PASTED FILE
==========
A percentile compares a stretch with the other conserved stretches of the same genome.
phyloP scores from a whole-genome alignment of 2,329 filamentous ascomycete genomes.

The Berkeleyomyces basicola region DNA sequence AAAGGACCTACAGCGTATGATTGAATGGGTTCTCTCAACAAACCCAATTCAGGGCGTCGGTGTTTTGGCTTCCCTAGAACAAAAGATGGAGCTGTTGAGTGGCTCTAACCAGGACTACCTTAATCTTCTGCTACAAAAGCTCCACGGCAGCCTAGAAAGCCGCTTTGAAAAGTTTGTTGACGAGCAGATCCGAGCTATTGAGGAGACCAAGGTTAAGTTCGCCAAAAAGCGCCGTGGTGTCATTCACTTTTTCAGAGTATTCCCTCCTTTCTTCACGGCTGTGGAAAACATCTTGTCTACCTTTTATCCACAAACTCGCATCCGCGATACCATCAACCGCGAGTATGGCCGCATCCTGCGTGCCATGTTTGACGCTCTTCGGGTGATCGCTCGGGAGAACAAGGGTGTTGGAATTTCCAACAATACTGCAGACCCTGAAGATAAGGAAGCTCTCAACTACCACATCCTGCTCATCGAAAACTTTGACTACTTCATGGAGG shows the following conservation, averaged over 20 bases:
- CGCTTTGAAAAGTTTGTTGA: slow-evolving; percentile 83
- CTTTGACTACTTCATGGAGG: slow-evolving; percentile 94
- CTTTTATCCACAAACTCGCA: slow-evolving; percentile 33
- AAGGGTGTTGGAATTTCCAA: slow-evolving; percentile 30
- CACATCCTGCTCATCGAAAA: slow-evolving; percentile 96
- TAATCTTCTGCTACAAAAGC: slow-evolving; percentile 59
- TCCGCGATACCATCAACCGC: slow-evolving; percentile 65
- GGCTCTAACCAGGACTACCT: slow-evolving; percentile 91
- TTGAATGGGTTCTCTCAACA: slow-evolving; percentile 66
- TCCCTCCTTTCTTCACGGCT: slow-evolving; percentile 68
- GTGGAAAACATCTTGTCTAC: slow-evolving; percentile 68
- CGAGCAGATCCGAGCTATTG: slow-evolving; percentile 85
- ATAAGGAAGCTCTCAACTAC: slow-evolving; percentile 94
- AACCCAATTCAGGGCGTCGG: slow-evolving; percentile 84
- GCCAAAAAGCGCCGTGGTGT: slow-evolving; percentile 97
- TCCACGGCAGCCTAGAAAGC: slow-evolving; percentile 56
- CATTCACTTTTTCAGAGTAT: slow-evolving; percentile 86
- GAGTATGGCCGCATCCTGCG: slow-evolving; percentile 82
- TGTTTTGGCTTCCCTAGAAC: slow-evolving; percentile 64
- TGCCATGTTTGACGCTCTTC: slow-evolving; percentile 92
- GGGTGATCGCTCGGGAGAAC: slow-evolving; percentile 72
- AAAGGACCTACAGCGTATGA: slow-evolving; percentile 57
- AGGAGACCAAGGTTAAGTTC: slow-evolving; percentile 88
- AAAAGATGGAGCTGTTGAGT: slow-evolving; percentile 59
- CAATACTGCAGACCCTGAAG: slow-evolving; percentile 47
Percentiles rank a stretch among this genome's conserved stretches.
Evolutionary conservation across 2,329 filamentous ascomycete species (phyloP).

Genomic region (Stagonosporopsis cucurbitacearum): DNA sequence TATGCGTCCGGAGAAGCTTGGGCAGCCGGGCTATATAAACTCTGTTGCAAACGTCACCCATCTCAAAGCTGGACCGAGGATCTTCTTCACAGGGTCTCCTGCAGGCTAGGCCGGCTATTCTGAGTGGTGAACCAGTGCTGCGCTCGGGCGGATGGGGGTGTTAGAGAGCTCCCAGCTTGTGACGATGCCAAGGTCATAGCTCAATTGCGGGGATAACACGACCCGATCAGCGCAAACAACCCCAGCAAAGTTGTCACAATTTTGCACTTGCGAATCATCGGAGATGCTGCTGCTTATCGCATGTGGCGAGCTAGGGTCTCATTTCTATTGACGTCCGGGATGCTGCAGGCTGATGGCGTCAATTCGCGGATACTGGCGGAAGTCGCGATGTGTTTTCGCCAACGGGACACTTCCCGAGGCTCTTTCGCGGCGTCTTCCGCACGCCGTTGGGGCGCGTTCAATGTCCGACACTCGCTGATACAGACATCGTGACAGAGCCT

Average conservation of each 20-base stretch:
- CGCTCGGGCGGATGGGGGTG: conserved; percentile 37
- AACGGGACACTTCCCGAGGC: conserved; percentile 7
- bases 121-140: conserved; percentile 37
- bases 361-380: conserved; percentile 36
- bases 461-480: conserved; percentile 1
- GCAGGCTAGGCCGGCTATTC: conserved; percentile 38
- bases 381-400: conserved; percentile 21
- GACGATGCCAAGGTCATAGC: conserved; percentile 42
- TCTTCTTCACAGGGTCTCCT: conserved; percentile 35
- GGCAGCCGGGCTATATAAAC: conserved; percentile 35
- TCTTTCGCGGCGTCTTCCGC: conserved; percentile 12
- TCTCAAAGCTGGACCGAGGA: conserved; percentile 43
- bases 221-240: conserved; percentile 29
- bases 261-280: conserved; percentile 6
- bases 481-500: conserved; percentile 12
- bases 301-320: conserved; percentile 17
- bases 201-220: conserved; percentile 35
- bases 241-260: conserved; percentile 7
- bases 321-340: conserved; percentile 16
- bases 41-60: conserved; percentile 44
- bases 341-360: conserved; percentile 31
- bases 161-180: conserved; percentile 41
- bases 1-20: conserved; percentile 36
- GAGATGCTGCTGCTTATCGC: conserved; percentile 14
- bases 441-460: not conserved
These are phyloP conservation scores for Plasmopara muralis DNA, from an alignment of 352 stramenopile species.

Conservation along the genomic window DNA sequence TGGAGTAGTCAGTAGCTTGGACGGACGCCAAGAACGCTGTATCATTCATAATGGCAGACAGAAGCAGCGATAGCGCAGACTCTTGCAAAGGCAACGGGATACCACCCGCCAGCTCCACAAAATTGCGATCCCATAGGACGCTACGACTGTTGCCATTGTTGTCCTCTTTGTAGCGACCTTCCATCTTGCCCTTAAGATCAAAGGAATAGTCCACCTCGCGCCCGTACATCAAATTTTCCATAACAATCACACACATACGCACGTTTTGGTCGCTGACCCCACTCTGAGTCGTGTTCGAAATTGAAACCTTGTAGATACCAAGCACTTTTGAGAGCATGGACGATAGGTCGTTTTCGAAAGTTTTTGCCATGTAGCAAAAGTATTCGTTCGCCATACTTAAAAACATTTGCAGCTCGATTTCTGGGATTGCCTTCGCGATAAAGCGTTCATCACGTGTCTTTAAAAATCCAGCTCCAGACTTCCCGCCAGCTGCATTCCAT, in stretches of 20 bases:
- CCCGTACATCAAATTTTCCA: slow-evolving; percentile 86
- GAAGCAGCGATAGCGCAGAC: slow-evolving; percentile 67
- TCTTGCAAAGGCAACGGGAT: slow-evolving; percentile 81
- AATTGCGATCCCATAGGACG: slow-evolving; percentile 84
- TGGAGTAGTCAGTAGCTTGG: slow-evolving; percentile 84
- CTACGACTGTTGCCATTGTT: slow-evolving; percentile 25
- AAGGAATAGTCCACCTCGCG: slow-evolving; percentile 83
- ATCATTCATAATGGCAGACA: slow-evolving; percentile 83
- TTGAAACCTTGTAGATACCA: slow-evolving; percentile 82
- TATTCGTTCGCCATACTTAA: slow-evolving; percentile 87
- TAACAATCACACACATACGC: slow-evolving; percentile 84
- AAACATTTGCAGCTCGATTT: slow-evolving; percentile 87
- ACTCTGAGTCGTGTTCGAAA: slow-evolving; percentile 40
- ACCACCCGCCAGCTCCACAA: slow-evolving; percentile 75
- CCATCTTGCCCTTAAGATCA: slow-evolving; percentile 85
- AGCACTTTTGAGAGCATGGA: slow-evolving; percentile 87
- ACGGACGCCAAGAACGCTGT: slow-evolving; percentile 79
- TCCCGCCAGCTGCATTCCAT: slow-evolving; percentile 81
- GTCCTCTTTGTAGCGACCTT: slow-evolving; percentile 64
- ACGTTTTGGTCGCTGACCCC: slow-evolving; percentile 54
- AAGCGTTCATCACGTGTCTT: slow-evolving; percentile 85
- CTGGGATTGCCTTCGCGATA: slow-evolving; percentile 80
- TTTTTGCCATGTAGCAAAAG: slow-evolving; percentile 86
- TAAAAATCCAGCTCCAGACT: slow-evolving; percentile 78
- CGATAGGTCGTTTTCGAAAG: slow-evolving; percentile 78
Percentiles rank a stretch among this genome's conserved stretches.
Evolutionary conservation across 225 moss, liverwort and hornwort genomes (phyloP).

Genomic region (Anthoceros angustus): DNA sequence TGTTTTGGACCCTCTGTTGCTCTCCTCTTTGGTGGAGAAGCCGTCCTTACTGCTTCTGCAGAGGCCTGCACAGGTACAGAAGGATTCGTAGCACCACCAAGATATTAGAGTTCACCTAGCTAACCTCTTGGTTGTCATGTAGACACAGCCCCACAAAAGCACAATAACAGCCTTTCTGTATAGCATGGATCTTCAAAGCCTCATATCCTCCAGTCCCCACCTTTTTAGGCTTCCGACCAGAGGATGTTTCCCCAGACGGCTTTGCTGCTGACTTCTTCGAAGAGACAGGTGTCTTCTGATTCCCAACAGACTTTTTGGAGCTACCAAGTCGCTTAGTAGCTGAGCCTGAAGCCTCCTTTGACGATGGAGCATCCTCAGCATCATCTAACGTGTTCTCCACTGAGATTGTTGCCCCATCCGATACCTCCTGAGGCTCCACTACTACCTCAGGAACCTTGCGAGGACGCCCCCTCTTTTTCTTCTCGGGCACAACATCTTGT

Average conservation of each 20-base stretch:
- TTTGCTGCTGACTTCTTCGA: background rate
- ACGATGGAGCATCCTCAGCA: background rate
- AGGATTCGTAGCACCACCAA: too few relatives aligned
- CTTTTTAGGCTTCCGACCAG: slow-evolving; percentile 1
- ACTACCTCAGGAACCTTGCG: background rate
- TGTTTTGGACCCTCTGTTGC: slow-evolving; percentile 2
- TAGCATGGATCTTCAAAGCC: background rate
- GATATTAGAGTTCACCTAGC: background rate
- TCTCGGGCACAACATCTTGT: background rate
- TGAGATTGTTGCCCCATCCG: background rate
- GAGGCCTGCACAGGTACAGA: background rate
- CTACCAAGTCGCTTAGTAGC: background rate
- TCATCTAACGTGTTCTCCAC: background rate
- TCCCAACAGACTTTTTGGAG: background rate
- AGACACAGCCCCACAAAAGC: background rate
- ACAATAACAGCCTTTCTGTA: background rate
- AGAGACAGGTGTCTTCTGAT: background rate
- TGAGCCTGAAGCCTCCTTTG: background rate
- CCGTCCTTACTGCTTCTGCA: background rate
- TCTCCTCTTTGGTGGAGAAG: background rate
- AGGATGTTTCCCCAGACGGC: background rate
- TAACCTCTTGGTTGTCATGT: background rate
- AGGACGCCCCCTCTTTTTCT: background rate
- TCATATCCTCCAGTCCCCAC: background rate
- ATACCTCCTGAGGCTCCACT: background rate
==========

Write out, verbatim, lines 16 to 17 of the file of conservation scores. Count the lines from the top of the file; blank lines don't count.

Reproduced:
- ATAAGGAAGCTCTCAACTAC: slow-evolving; percentile 94
- AACCCAATTCAGGGCGTCGG: slow-evolving; percentile 84